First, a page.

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Other false claims from Macedonian sites included that the Pope endorsed Trump (he didn’t) and that Mike Pence said Michelle Obama is “most vulgar first lady we’ve ever had” (she isn’t, in my opinion), which combined with two other fake posts reviewed by Buzzfeed received more than one million likes, shares, and comments. (Note: none of these links go to the original sources, but rather to stories about the sources to prevent them from receiving additional ad revenue.)

Back in early 2015, Facebook seemed to be acknowledging and addressing the fake news problem. The company even added a mechanism for reporting a story as “purposefully fake or deceitful news.” When a story received a certain number of flags, it would receive “reduced distribution in the News Feed,” according to the company. At that time, the company also indicated that satire would not be impacted. Today, however, the flagging mechanism for fake news stories is gone. Now, when users report a post, they indicate whether it is “annoying or not interesting,” “shouldn’t be on Facebook,” or “spam.” None of these options send the message that the story is fake.

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The options back in 2015 for flagging a Facebook post.

Facebook had already been called out by a former Facebook curator for suppressing conservative stories in the “Trending Topics” section. Even when trending organically, stories about Rand Paul, Mitt Romney, and other conservative issues were excluded from the list by workers (although there is no evidence that this suppression came from a corporate mandate). Conversely, when Facebook users were not reading stories deemed important by management from ten specified news sites, other former curators described how they were instructed by management to place these stories in Trending Topics to gain some traction. Facebook is a gatekeeper for news and despite their assertions that it’s a data company, it’s definitely acting like a media company.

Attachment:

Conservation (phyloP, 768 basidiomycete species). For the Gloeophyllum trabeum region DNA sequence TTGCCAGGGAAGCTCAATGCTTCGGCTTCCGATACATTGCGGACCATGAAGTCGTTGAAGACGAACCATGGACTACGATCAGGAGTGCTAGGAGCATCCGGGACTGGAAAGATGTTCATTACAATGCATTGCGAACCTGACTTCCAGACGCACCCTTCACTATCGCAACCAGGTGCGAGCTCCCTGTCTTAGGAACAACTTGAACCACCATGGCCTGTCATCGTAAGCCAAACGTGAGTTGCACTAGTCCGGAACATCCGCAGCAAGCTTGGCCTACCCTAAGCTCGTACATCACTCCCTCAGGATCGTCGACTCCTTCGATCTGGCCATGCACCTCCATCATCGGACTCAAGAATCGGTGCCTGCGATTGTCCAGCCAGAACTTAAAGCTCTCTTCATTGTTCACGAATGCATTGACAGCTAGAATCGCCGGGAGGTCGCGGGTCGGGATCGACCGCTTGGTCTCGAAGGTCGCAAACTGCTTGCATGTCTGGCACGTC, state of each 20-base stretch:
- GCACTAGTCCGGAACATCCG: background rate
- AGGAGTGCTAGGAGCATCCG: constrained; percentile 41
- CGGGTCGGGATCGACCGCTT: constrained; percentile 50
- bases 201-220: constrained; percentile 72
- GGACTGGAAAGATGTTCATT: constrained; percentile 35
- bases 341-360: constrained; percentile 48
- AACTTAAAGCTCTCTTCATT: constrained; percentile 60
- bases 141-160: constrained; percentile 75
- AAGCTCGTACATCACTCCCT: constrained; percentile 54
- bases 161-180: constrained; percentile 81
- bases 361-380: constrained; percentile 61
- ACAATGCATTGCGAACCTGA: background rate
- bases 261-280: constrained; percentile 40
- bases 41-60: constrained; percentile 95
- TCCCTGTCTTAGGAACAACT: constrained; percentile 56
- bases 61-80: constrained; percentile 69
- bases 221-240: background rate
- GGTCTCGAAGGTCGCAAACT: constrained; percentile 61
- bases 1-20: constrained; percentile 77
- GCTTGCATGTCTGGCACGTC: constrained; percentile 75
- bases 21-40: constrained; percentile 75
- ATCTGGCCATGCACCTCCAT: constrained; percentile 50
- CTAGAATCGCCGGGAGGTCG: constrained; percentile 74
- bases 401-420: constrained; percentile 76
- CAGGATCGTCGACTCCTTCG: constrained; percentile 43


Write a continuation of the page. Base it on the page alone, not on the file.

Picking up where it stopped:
After this exposé, Facebook fired the curating team and replaced them with engineers who would manage an algorithm to determine Trending Topics. Three days later, Megyn Kelly’s name was trending and hovering over the name revealed the fake news story with the headline: “Breaking: Fox News Exposes Traitor Megyn Kelly, Kicks Her Out for Backing Hillary.”

Other Facebook criticisms include the creation of an echo chamber, or filter bubble, whereby people become increasingly surrounded by stories that support their point of view. A study by Facebook, however, found that the Facebook algorithm suppresses opposing opinions only 8 percent of the time for liberals and 5 percent for conservatives. However, only 9 percent of Facebook users identify as either liberal or conservative, leaving out a large percentage of users.

What can social media users do? We don’t always have time to fact check stories and may find the task challenging, particularly when fact checking sometimes leads to other sources that confirm that false story (because these sites often not only lie but also plagiarize). Users should be wary of clicking, commenting, or reacting to stories that seem preposterous and instead rely on reputable news organizations (and not social media) for the majority of their news consumption. Sites like Facebook may not be able to keep up with the onslaught of stories and not be willing to expend the time and resources to check. Furthermore, in the time it takes to fact-check, a story can spread like wildfire and the damage is already done. Facebook, however, could easily lessen the prominence of stories in the News Feed that do not come from reputable news organizations.